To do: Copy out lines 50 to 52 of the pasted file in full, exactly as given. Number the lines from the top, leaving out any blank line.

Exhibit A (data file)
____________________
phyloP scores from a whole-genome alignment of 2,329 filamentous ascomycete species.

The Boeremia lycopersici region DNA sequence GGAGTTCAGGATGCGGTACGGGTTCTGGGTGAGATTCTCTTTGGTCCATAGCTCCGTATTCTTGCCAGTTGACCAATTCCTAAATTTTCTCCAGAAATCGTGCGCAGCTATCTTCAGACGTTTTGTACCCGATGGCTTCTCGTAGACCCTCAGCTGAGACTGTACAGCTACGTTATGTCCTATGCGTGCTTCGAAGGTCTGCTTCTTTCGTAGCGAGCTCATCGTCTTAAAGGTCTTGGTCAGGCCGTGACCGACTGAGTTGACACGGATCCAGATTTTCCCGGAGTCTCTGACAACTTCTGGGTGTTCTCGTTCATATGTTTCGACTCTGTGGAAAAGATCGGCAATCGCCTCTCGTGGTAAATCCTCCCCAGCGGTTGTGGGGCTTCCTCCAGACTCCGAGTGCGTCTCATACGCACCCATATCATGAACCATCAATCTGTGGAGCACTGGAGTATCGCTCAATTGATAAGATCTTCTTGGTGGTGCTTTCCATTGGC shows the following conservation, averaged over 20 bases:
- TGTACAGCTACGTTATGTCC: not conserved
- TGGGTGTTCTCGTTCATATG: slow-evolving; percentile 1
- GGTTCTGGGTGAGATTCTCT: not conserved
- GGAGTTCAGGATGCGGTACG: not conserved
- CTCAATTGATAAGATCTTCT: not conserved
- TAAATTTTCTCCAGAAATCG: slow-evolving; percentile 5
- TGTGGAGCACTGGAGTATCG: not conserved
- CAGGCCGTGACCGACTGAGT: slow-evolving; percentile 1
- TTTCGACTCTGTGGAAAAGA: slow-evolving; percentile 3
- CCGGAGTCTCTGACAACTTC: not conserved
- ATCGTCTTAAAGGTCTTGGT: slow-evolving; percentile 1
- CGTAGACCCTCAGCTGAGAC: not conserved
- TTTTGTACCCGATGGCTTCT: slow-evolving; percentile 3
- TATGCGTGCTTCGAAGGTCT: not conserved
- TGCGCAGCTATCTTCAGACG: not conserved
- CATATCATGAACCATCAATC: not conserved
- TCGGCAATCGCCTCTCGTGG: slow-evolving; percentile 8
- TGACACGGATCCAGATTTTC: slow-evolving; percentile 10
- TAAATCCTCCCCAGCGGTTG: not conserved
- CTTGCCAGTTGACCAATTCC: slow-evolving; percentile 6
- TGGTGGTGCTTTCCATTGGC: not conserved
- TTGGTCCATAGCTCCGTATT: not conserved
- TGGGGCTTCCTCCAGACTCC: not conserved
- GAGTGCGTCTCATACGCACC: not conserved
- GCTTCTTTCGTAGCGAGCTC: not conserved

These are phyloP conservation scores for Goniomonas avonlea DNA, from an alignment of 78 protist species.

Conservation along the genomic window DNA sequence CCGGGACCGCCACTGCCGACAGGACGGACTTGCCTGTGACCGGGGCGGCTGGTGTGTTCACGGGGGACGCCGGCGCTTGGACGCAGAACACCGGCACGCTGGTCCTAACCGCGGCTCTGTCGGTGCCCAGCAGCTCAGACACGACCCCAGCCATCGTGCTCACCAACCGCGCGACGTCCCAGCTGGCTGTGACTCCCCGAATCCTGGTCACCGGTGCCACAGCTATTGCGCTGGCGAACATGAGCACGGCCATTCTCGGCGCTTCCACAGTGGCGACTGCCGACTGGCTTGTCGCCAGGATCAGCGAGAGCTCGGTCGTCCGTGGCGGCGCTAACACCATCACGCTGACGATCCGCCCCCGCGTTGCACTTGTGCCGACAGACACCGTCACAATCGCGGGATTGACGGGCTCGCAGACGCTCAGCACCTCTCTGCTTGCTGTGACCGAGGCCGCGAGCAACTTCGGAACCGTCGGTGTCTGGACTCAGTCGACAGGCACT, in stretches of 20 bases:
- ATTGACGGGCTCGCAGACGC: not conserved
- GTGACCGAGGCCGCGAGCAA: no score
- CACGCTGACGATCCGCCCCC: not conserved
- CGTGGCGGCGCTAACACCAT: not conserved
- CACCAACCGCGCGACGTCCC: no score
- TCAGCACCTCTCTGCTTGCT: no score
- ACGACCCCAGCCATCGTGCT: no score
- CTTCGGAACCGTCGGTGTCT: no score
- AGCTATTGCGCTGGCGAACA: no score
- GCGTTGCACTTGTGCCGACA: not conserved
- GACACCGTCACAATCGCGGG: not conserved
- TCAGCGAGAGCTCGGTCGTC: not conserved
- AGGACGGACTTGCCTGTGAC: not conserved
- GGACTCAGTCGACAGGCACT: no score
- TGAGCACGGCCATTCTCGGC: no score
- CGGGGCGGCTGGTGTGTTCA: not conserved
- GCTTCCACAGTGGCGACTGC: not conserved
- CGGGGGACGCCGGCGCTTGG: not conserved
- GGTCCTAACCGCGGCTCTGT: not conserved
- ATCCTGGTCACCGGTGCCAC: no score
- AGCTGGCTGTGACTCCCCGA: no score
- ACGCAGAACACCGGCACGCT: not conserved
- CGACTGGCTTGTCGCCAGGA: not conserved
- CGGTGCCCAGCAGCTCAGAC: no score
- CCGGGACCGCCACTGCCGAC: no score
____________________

- AGCTGGCTGTGACTCCCCGA: no score
- ACGCAGAACACCGGCACGCT: not conserved
- CGACTGGCTTGTCGCCAGGA: not conserved